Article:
* Wall Street rise, upbeat U.S. housing data support Asian shares
* Poroshenko's decisive victory raises hopes of political stability in Ukraine
* Euro hits 3-month low, not helped by rise of radical parties in European elections
TOKYO, May 26 (Reuters) - Asian shares hit one-year high on Monday thanks to a strong session on Wall Street and a decisive win for billionaire Petro Poroshenko in Ukraine's presidential election.
MSCI's broadest index of Asia-Pacific shares outside Japan briefly rose 0.2 percent and was last trading up 0.1 percent. Japan's Nikkei share average gained 1.0 percent to a 7-week high, though trade was slow due to market holidays in London and New York.
Spread betters expect most European shares to gain, with Germany's DAX and Italy's FTSE Mib seen up 0.2 percent each but France's CAC is tipped to lose as much as 0.1 percent.
European stock investors may also show less enthusiasm at the start of the week after a rise in votes for anti-establishment parties in the European Parliament elections, especially in France and Greece.
In Asia, markets took their cue from upbeat U.S. hosing data on Friday, with sales of new single-family homes rising more than expected in April and the number of houses on the market hitting a 3-1/2 year-high.
The figures were good enough to boost Wall Street shares after Federal Reserve chief Janet Yellen said earlier this month that a slumping housing market, as well as geopolitical tensions, risked undermining the U.S. economy
The S&P 500 index closed at a record high of 1900.53 on Friday, just below a record intraday high of 1,902.17 set on May 13, buoyed by a rally in housing stocks.
"Looking at housing shares, you could say markets had already lowered expectations on the housing markets sharply," said Tohru Yamamoto, chief strategist at Daiwa Securities.
"Last month, investors were expecting a sharp rebound after a bad weather. But if you think housing is a downside risk, the figures look pretty good," he said.
Investors were also hoping for easing geopolitical risks after exit polls in Ukraine gave Poroshenko, a confectionery magnate with long experience in government, more than 55 percent of the vote in the presidential election.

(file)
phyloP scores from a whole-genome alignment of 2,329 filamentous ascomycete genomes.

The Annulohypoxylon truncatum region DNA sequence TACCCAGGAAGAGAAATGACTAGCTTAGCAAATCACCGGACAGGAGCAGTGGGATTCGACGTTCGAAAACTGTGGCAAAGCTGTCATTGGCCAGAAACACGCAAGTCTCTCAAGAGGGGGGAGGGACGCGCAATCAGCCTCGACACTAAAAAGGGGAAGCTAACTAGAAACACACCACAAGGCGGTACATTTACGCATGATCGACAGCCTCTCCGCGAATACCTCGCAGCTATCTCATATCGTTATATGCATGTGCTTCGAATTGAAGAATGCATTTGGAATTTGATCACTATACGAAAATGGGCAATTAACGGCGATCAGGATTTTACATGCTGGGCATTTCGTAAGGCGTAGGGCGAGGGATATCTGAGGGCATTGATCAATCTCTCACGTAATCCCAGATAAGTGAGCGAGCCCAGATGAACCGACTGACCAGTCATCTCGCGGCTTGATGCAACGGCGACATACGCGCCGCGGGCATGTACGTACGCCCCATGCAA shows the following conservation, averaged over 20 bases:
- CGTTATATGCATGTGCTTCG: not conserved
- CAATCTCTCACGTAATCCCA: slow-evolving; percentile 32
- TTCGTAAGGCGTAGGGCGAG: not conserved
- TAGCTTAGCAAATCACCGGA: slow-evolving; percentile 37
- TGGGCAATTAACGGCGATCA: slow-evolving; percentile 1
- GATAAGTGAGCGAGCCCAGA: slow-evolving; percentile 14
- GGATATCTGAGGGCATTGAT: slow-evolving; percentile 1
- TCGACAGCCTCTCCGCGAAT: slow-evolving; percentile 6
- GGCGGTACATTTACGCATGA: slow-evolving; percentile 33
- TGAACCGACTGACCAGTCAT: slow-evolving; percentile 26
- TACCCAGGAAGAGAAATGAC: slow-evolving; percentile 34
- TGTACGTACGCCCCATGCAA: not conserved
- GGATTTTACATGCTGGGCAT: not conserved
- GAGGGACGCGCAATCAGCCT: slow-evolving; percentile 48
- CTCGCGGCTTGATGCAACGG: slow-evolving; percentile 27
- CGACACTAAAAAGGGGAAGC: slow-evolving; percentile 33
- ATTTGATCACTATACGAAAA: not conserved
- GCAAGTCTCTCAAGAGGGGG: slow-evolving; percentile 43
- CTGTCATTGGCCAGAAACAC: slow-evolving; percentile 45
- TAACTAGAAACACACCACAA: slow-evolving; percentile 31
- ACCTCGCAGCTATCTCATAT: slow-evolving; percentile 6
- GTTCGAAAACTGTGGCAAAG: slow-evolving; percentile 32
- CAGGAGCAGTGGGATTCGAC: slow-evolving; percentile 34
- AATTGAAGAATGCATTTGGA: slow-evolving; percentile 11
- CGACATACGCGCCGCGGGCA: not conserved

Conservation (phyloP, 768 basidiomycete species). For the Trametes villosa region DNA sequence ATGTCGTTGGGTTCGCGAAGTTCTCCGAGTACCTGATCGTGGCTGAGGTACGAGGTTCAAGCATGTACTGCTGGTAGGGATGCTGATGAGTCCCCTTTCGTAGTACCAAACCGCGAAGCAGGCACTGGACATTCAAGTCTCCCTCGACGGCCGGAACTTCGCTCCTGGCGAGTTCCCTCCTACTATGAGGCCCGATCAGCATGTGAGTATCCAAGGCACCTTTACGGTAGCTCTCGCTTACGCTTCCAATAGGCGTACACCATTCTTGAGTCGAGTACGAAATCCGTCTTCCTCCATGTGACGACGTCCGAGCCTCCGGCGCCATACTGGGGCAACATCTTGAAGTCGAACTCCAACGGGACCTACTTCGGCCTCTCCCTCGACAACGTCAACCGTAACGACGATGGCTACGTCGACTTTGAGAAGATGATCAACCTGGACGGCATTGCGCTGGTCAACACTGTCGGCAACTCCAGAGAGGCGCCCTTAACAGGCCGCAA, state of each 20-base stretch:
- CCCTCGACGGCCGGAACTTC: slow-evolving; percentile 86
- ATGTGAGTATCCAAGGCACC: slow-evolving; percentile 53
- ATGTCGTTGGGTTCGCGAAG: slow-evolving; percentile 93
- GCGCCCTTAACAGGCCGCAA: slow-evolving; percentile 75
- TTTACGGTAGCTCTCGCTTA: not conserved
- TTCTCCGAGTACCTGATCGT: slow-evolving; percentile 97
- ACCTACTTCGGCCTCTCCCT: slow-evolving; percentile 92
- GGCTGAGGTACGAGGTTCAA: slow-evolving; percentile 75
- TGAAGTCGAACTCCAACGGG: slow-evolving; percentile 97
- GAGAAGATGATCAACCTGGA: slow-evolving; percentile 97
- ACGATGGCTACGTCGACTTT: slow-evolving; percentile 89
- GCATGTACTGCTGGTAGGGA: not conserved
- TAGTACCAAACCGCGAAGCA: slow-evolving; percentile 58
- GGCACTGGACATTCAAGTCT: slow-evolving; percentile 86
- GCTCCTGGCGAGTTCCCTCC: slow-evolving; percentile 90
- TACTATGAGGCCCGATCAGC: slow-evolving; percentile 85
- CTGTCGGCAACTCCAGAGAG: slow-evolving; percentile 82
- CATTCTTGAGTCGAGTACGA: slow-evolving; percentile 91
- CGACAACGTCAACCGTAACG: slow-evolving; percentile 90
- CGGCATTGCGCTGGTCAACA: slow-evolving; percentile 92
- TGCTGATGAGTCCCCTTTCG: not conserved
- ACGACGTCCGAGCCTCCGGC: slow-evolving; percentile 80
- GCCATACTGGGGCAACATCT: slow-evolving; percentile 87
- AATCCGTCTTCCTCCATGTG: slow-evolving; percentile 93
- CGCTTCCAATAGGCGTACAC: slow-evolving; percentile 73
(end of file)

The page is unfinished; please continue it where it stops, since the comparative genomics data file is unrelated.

Results will not be announced until later on Monday but runner-up Yulia Tymoshenko, on 13 percent, made clear she would concede, sparing the country a tense three weeks until a runoff round would have been held.
"Poroshenko's victory in the first round of vote is positive for political stability, even though there remains a huge uncertainty and we need to keep an eye on further developments," said Junya Tanase, chief currency strategist at JPMorgan Chase Bank in Tokyo.
The improved mood put pressure on the safe-haven yen, which fetched 101.97 yen to the dollar in early trade, near its lowest level in more than a week.
The euro faced pressures of its own, holding near a three-month low of $1.3615, with the European Parliament elections showing euro sceptics gaining ground, especially in France and Greece.
In France, the far right National Front scored a stunning victory, forcing French Prime Minister Manuel Valls to call the breakthrough by the anti-immigration, anti-euro party "an earthquake" for France and Europe.
Greece's radical leftist Syriza also rode a wave of anti-austerity anger to win the country's EU election, though it failed to deliver a knockout blow against Prime Minister Antonis Samaras's government, the official projection showed on Sunday.
"We have to pay attention to how periphery euro bonds will react to the election results. Because their spreads have been tightening sharply over the past year, there could be some correction, in which case the euro could face further pressure," said JPMorgan's Tanase.
The common currency has fallen 1.7 percent so far this month, pressured by European Central Bank President Mario Draghi's suggestion earlier this month that the bank will adopt stimulus at its next policy meeting in June.
Disappointing German business sentiment data on Friday reinforced expectations of an imminent ECB policy easing. (Editing by Shri Navaratnam and Eric Meijer)